search
Archaeology Magazine

A publication of the Archaeological Institute of America

archaeology
subscribe
Special Introductory Offer!

World Roundup

  • World Roundup AlaskaALASKA: It was long thought that Ice Age humans in the Americas were primarily big-game hunters. But sharp-eyed archaeologists have found evidence that they ate fish as well. In an 11,500-year-old hearth, researchers found salmon bones, the earliest known evidence for the use of the fish as food in North America. Because the bones were found more than 800 miles from the ocean, it is clear that long-distance salmon migrations likely date back at least to the last Ice Age. —Samir S. Patel

  • World Roundup BrazilBRAZIL: It was clear, from the moment it emerged from the ground, that the 9,000-year-old skull excavated at the Lapo do Santo rock shelter was unusual. It had been buried with the jaw and six vertebrae attached, and with the left hand placed over the right side of the face (pointing up) and the right hand over the left side of the face (pointing down). Cut marks confirm that it was a ritual decapitation, the oldest known in the New World by 6,000 years. Researchers believe it was an ancestral relic rather than a war trophy. —Samir S. Patel

  • World Roundup PortugalPORTUGAL: In 1536, the Portuguese Inquisition began to police the practice of faith there, subjecting Jews, Protestants, Muslims, and others to torture and death. In an area called the “Jail Cleaning Yard” outside the Inquisition Court in Évora, excavators found, scattered among domestic waste, the remains of at least 12 people. Documents confirm that of the 87 prisoners of the court who died while the dump had been in use, at least 11 were discarded in the dump—as, the researchers report, a punishment to both body and soul. —Samir S. Patel

  • World Roundup SlovakiaSLOVAKIA: The construction of a sewage system outside Bratislava has revealed more than 200 artifacts of high society, including jewelry, coins, clothing buckles, and a fine, intricate, one-of-a-kind silver belt. The belt—which may not have been worn around the waist—was in imitation of opus interrasile, a pierced openwork metalworking technique, and likely belonged to a woman of some standing. The finds date back to the 2nd to 5th centuries a.d., and were discovered in the vicinity of Gerulata, a Roman military camp. —Samir S. Patel

  • World Roundup RomaniaROMANIA: In southern Transylvania, archaeologists have unearthed two major hoards of bronze artifacts, totaling 350 items, including weapons, jewelry, tools, and horse tack. The finely crafted items, dating to the 8th century B.C., represent the country’s oldest known bronze hoards, and may have been deposited by a wealthy person as a votive offering. —Samir S. Patel

  • World Roundup Libya ShellLIBYA: A hundred and fifty thousand years or so ago—ages before escargot became a delicacy—humans ate land snails on a regular basis. Evidence for this comes from tens of thousands of snail shells documented in Haua Fteah Cave. Some of the shells have holes indicative of drilling, which broke the suction that holds snails secure and made it possible to suck them out. Patterns in the deposits suggest that early humans turned to snails, which can be laborious to collect, during times when other sources of food were hard to come by. —Samir S. Patel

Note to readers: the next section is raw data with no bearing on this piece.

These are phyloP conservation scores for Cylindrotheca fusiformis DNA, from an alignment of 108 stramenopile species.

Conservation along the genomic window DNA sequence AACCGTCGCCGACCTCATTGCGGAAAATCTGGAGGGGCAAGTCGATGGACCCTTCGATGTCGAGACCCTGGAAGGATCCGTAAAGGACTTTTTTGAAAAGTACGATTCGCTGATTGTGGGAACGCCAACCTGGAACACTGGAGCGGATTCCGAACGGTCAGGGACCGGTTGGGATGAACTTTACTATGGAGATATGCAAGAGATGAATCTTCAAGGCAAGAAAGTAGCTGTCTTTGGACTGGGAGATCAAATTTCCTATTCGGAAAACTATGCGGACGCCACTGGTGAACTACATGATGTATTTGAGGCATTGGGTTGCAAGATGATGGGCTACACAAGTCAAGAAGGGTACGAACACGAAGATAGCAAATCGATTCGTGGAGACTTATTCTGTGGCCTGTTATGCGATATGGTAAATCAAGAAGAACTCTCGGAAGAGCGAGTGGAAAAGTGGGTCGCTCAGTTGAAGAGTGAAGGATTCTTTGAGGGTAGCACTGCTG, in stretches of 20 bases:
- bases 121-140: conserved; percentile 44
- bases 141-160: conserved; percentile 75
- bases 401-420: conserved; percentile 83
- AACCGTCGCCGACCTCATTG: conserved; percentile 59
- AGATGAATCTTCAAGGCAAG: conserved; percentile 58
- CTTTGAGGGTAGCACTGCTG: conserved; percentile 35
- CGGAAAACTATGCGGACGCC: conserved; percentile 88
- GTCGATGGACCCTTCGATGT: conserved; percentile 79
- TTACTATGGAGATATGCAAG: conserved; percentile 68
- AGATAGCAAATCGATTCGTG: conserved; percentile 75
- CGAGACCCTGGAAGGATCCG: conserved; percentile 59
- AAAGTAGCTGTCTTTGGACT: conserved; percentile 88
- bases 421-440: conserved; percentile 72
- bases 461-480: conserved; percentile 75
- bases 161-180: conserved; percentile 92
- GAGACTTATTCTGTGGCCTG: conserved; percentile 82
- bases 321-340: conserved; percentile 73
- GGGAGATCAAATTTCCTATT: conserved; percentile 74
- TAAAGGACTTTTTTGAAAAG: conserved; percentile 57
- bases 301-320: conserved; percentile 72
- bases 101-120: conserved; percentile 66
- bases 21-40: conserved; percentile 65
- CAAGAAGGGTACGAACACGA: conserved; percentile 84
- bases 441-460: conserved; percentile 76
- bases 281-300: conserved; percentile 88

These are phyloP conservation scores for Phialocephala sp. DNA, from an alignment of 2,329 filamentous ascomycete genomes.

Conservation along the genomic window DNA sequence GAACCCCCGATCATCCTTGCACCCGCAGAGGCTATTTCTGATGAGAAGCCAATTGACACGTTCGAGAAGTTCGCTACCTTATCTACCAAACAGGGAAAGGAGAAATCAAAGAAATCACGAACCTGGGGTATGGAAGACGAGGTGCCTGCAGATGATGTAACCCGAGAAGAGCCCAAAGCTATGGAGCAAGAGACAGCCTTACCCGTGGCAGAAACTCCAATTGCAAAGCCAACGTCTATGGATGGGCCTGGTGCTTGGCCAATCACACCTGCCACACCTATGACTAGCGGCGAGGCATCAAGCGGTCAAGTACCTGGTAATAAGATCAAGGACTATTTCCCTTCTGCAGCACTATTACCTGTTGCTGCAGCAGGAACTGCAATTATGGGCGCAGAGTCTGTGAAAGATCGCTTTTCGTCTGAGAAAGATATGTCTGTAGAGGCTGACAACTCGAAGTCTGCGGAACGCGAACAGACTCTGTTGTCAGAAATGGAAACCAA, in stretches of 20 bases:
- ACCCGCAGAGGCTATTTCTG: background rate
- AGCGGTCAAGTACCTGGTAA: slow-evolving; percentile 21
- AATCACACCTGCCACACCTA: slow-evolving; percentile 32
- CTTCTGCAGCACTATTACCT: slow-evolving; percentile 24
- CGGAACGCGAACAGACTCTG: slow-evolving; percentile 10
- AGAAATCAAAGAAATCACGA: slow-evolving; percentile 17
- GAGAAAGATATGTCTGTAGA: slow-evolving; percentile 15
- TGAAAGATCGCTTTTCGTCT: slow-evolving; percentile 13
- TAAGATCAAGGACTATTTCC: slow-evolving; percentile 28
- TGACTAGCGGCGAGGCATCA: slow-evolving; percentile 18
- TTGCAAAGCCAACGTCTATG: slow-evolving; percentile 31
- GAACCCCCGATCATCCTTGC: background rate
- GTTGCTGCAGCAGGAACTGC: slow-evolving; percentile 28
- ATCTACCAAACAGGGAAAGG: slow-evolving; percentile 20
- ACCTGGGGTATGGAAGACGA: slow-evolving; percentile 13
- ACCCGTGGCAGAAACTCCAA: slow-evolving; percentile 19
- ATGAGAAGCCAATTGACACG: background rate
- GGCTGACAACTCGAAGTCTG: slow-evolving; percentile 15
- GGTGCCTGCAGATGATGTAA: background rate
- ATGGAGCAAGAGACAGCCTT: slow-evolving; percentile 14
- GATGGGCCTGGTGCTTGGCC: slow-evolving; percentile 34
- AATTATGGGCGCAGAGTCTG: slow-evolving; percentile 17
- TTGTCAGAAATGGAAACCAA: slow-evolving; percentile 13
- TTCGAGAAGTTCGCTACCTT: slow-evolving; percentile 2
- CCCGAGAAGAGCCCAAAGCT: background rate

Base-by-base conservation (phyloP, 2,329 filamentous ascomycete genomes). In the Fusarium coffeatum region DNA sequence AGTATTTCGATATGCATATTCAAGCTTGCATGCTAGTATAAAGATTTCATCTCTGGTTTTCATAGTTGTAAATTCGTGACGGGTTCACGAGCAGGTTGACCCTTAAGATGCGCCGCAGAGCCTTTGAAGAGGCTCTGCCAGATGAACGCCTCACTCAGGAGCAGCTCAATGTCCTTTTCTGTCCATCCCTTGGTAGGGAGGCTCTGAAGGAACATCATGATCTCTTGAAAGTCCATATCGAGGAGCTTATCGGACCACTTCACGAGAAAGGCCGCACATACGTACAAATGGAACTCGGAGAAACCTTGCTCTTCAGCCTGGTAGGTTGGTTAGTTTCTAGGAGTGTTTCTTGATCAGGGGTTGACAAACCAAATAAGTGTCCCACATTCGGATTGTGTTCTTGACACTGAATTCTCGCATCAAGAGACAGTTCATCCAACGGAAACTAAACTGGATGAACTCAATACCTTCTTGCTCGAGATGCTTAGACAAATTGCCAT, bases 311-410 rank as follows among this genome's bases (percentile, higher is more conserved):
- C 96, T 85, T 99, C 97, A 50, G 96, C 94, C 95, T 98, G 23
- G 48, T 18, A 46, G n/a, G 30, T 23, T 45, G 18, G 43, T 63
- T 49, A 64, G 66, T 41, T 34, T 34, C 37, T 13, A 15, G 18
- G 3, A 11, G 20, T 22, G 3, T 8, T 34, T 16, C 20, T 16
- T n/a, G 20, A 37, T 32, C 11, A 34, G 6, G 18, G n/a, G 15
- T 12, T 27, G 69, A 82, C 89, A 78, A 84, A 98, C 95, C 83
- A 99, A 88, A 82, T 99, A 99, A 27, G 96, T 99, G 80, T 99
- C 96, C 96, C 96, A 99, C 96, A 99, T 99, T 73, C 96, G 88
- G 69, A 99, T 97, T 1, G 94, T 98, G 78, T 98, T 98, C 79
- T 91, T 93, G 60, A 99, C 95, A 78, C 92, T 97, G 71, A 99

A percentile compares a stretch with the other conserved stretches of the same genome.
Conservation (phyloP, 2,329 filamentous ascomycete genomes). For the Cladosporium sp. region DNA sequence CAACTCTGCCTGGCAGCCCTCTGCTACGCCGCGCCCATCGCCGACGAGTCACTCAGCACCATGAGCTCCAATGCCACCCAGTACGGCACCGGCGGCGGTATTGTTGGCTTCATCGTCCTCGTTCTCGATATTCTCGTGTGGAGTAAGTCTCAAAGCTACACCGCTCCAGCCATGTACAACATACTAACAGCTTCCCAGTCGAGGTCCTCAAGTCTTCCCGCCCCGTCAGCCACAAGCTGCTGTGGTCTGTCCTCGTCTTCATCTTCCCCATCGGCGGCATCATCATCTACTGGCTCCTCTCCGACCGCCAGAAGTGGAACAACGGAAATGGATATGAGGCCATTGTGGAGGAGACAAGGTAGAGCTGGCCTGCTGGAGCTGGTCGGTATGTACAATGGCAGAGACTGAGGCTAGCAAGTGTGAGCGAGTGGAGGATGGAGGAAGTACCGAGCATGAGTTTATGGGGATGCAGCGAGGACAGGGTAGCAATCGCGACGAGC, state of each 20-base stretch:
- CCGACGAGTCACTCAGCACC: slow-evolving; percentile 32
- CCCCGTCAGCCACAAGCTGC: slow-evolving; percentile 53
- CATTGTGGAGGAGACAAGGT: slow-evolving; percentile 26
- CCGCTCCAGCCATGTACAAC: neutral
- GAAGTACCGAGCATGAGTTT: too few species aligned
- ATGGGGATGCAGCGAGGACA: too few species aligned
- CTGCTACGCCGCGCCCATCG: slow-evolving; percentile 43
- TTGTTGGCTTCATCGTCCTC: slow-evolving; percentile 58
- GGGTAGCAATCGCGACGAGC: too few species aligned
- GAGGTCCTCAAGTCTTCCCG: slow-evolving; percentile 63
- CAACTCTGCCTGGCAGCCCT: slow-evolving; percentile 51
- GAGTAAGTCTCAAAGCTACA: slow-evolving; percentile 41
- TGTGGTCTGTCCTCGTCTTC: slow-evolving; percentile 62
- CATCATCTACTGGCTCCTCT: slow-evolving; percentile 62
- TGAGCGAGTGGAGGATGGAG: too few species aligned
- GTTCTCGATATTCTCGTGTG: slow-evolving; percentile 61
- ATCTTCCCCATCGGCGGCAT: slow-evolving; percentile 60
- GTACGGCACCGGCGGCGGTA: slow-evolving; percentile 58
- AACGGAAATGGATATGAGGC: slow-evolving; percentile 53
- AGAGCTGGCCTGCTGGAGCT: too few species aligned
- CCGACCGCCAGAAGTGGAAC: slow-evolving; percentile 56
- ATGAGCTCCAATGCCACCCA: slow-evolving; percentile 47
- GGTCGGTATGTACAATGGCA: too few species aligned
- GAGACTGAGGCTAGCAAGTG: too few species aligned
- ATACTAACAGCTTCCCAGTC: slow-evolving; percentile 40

• World Roundup RussiaRUSSIA: Imanai Cave in the Russian republic of Bashkortostan is the world’s largest cave lion tomb. Excavations deep in the cave have uncovered at least 500 cave lion bones or bone fragments. Because the remains were found deep in the cave, and because evidence of human activity is limited to a handful of spearheads, researchers believe that it may have been a religious or ritual site where the remains of the extinct carnivores were brought. The deposit hasn’t been accurately dated, but is likely at least 30,000 years old. —Samir S. Patel

  • World Roundup New GuineaPAPUA NEW GUINEA: It has long been thought that the Austronesian-speaking people from Asia who eventually colonized the remote islands of the Pacific skirted New Guinea and had little influence on the existing culture there, especially in the interior. But new analysis of 12 potsherds from a highland site suggest otherwise. The sherds, the oldest known pottery on New Guinea at 3,000 years old, were locally made, suggesting that Austronesian influence (which includes a pottery-making tradition) made its way up the island’s rugged slopes hundreds of years earlier than once thought. —Samir S. Patel

  • World Roundup GuamGUAM: One of the most ancient sites in Oceania was recently identified in a wildlife refuge. It dates back around 3,500 years and appears to have been occupied for three millennia by ancestors of the Chamorro, the native culture of the Mariana Islands. The site, called Ritidian, includes many stones from lattes, or megalithic capped columns that were used as foundations for buildings and are unique to the island chain. There are enough latte sets to observe how the home-building style there evolved over time and varied from house to house. —Samir S. Patel

  • World Roundup EthiopiaETHIOPIA: Geneticists have sequenced the first prehistoric African genome. The DNA comes from 4,500-year-old remains found in 2012 in a cave in the Ethiopian highlands. After comparing the genome with more than 100 populations from Africa, Europe, and Asia, scientists found, surprisingly, that it includes DNA from a potentially huge migration of farmers from the Middle East into Africa around 3,500 years ago—DNA that spread across the continent, even to groups in South Africa and Congo that had long been considered genetically isolated. —Samir S. Patel

Advertisement

Advertisement


Advertisement